Erin Leahey (University of Arizona)
6 February 2024 @ 12:30 - 13:30
- Past event
How Audience Characteristics Shape the Use of Interdisciplinary Research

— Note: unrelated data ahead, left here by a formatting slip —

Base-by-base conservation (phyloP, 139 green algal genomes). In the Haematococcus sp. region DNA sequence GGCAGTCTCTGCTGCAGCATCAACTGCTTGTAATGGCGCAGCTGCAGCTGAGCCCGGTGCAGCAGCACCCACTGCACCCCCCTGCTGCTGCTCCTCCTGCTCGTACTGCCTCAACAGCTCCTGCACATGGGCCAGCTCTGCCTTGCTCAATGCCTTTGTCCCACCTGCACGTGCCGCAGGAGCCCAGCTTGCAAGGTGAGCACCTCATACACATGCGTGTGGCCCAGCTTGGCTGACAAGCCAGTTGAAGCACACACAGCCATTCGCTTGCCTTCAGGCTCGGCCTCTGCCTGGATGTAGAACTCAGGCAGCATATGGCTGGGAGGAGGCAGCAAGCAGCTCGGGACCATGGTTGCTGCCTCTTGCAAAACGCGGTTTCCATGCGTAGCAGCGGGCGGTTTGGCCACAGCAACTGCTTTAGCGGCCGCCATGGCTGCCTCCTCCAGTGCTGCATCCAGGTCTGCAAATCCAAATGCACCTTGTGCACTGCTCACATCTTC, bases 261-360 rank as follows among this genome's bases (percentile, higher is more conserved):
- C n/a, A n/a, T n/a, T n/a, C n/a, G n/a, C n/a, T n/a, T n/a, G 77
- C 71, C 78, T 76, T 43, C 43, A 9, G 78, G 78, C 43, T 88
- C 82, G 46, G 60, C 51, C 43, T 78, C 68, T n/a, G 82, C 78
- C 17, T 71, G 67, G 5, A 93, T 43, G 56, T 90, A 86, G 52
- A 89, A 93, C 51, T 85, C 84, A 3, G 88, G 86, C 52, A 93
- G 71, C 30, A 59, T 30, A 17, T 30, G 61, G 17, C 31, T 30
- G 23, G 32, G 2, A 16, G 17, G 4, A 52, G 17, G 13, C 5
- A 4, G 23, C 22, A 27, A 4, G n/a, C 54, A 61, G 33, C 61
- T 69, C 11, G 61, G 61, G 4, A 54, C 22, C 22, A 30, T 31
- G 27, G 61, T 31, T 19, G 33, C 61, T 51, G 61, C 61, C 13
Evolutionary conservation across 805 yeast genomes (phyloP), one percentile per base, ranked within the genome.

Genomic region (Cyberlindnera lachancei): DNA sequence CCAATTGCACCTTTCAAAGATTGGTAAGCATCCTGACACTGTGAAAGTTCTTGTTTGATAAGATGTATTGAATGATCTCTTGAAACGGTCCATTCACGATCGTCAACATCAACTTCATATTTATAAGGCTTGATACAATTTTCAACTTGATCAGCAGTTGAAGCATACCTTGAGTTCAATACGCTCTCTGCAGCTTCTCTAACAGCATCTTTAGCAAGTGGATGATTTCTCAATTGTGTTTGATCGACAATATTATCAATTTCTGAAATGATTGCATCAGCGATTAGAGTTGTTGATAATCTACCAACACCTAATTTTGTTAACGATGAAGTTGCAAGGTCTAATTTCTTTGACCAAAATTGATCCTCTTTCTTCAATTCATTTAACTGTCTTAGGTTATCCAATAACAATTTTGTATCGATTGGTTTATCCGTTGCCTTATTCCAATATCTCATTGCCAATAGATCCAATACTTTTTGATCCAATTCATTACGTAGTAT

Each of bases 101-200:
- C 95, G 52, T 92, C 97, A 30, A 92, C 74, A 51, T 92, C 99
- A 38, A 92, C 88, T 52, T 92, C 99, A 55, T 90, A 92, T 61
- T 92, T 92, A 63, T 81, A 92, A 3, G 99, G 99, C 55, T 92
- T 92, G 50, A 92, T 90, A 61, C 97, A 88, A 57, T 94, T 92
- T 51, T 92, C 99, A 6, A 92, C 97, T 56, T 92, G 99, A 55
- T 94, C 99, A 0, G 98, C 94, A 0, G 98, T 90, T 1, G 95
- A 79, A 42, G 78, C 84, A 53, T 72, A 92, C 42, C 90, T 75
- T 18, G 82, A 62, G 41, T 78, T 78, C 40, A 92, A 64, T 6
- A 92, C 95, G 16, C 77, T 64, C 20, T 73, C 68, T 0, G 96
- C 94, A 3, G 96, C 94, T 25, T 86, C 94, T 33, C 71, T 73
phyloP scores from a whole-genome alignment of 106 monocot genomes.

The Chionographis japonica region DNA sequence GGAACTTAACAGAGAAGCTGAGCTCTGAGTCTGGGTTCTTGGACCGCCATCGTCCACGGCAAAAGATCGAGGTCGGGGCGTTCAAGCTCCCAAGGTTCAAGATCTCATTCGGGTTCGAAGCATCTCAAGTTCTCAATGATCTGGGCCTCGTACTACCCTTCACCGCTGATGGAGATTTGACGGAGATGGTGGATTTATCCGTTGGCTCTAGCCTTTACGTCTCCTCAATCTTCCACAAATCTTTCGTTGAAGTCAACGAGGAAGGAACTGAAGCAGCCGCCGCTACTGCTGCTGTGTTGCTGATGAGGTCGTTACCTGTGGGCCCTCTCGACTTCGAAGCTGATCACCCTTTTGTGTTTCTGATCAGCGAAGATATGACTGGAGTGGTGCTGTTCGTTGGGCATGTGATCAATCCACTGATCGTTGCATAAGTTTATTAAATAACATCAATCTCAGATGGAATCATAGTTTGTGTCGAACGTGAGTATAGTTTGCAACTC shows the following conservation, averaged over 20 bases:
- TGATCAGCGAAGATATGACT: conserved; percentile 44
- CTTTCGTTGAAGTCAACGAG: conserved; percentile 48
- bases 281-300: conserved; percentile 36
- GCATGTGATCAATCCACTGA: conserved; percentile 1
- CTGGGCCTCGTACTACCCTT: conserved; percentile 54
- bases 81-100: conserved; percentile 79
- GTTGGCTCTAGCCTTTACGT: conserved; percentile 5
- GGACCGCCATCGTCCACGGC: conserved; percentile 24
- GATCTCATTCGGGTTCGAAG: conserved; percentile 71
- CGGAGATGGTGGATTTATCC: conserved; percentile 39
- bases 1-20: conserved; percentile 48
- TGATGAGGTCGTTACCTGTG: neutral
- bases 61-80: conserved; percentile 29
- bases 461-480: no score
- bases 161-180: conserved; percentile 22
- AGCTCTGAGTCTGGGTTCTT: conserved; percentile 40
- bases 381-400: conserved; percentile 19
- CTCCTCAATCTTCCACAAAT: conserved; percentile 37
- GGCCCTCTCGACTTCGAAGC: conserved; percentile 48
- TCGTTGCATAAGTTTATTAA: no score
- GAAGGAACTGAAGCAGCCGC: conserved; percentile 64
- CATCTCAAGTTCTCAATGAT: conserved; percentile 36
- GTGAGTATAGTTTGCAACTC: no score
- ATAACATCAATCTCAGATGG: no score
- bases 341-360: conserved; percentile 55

Abstract. Surprisingly, interest and investments in interdisciplinary research (IDR) has persisted over the past decade. Prior research has found that interdisciplinary scholarship has greater impact (as gauged by citations) than more mono-disciplinary scholarship. To better align empirical work with theories of innovation and science policy’s expectations that interdisciplinary scholarship will be transformative, we examine another outcome as well: whether a paper is highly disruptive, shifting focus away from prior work and onto itself, thereby rerouting knowledge streams. The mechanisms that interest us pertain not only to the nature and production of interdisciplinary work (e.g., is it multi-faceted, often led by an epistemically diverse team), but also to the reception of interdisciplinary work by audiences. Audiences matter, we contend — especially the degree to which they themselves are diverse and/or interconnected. Applying these ideas to a large sample of U.S.-based scientists and their scholarly papers, we find that more interdisciplinary papers have higher impact and are more likely to be highly disruptive. Audience characteristics typically augment IDR’s positive effect on impact and disruption, except that audience interconnectedness hinders IDR’s likelihood of becoming a highly disruptive work.